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Publication type: Diploma Thesis

Year: 2011

Author(s): Kessner, Johanna

Title: Dietary approach to optimize fasting period before laparoscopic surgery in horses.

Other title: F├╝tterung zur Optimierung der Fastenzeit vor laparoskopischen Eingriffen beim Pferd

Source: Diplomarbeit, Vet. Med. Univ. Wien, pp. 62.


Advisor(s):

Zebeli Qendrim

Reviewer(s):
Van Den Hoven Rene

Vetmed Research Units:
Institute of Animal Nutrition and Functional Plant Compounds


Graduation date: 16.01.12


Abstract:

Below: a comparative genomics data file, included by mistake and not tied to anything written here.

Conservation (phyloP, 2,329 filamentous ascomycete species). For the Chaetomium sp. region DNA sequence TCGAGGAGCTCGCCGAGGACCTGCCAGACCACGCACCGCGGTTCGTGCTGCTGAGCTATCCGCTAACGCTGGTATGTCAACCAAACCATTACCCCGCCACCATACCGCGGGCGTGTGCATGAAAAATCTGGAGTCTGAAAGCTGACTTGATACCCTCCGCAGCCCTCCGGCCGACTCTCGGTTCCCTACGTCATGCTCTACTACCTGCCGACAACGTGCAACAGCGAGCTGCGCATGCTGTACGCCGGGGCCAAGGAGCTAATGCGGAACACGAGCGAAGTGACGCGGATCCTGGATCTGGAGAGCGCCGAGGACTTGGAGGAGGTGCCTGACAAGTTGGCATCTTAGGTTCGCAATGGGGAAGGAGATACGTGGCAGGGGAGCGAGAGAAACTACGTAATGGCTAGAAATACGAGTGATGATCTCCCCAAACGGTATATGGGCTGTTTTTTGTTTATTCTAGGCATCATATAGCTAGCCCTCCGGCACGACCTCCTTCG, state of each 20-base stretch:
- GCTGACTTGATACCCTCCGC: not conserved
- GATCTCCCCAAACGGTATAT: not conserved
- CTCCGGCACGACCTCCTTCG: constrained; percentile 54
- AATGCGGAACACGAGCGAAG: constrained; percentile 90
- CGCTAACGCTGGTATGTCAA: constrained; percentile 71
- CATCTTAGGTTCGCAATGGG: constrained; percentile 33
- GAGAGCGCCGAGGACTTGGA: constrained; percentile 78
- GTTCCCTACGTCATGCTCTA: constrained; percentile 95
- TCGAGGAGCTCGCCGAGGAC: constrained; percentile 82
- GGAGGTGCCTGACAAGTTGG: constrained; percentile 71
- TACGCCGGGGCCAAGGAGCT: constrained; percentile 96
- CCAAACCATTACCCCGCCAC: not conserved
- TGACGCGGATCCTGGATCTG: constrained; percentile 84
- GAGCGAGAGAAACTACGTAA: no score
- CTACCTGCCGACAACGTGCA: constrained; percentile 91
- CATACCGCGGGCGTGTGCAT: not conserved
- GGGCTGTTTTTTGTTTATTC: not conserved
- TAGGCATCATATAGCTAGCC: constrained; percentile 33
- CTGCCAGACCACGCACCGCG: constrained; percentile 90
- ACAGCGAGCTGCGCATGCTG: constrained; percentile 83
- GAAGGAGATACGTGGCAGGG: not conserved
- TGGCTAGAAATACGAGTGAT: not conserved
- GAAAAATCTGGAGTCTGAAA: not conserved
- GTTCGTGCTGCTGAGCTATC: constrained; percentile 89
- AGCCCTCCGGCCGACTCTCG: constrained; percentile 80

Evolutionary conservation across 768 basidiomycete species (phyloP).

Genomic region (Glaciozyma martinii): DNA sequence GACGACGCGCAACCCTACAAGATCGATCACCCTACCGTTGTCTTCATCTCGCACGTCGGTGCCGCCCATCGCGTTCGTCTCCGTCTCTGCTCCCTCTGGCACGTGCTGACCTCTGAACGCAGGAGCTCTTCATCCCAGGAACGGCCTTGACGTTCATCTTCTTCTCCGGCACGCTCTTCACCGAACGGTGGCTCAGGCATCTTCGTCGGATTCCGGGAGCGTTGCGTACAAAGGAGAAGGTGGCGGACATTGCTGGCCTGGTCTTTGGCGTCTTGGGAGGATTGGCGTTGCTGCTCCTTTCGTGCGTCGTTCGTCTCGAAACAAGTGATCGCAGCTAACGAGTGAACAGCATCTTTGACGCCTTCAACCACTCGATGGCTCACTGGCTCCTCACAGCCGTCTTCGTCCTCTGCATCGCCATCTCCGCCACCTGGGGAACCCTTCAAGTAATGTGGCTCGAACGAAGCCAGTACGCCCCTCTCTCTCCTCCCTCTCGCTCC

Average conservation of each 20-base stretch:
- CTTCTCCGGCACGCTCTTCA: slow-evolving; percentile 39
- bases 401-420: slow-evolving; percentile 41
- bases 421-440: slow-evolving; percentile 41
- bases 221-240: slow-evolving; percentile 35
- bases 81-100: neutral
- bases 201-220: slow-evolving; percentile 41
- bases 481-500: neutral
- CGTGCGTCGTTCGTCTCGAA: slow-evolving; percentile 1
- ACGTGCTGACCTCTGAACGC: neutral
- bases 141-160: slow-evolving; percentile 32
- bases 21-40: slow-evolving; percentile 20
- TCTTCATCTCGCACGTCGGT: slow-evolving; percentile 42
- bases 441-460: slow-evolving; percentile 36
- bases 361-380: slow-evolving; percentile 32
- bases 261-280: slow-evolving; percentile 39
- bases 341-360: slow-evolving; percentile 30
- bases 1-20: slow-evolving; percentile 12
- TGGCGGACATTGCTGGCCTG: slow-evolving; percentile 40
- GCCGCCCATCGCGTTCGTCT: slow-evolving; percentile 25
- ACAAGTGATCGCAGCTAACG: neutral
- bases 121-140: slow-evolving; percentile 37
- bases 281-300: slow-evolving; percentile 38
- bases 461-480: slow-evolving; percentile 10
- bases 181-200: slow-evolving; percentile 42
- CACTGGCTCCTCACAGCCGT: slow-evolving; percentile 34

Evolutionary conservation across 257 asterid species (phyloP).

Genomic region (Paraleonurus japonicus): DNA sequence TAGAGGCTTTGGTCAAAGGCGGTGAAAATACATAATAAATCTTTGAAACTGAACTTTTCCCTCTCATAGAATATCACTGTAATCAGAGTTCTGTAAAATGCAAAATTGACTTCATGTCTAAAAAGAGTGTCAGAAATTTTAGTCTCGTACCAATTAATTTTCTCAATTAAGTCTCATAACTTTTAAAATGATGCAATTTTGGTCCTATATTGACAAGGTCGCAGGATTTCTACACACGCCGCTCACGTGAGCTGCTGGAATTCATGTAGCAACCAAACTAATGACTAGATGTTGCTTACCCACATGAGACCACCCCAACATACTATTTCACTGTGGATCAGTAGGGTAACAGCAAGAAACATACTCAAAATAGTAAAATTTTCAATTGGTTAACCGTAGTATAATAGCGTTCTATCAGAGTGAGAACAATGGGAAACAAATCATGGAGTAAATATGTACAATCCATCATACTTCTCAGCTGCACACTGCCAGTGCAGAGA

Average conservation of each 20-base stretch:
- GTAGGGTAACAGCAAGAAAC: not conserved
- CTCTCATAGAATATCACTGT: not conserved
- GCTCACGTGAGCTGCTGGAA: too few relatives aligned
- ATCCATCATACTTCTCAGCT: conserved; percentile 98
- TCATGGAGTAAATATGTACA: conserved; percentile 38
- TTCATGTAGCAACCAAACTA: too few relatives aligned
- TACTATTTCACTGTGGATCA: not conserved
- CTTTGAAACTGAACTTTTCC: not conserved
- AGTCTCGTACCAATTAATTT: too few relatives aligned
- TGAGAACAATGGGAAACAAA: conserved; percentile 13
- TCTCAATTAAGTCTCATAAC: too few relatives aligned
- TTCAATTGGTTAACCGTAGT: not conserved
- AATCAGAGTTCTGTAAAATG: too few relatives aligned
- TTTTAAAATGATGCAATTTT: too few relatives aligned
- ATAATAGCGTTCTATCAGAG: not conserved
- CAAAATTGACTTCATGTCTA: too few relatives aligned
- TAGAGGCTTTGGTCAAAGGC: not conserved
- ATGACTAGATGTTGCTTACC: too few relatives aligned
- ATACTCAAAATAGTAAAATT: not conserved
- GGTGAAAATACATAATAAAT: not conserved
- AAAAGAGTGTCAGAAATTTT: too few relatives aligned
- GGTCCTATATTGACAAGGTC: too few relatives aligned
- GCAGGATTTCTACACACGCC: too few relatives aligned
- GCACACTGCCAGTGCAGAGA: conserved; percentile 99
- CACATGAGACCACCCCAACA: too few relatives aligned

For laparoscopic surgery long fasting periods are recommended to avoid a gas filled intestine. However, this theory is in opposite to the known fact that longer fasting periods can lead to serious disease, like typhlocolitis. To optimize the feeding before intestinal surgery, various facts have to be taken in consideration. The transit time through the equine gastrointestinal tract is varies for every type of feed and for every anatomic segment. The main part of the transit time is related to the hindgut. Minor differences in transit times between various concentrate feeds, but major ones exist between concentrate feed and hay. Hay causes the shortest mean retention time (26 hours), overall and feeding hay in more than two portions a day seems to decrease the mean retention time. The processing methods of feedstuffs have a minor effect on the mean retention time, but are affecting the digestibility of the feed. However, oat is the grain with the highest precaecal starch digestibility. During the whole digestion, in addition to the fermentation of volatile fatty acids (VFA), which are irreplaceable for the energy intake of horses, large volumes of gases are released as well. Feedstuff that results in little VFA production also will produce the smallest volumes of gas. No major differences between the different typs of roughages can be found for VFA production. But when comparing roughages with concentrate feed the amount of VFAs differs significantly and is much higher in concentrate feed. This higher amount can be found in every anatomic segment of the equine gastrointestinal tract. To reduce gas formation supplements can be considered. The addition of oil decreases the gas production with 20% (for the fermentation of cellulose). These results were obtained in ponies that had an adapting period of 53 days, and conclusion about the effect after a shorter feeding period can be drawn. Mineral oil should be used as a mild laxative. In conclusion feeding long - stemmed hay in several small portions, supplemented with oil and mineral oil, would be the best diet before a laparoscopic surgery is done. Still a fasting period of 26 hours should be taken in account due to the mean retention time of hay is 26 hours.


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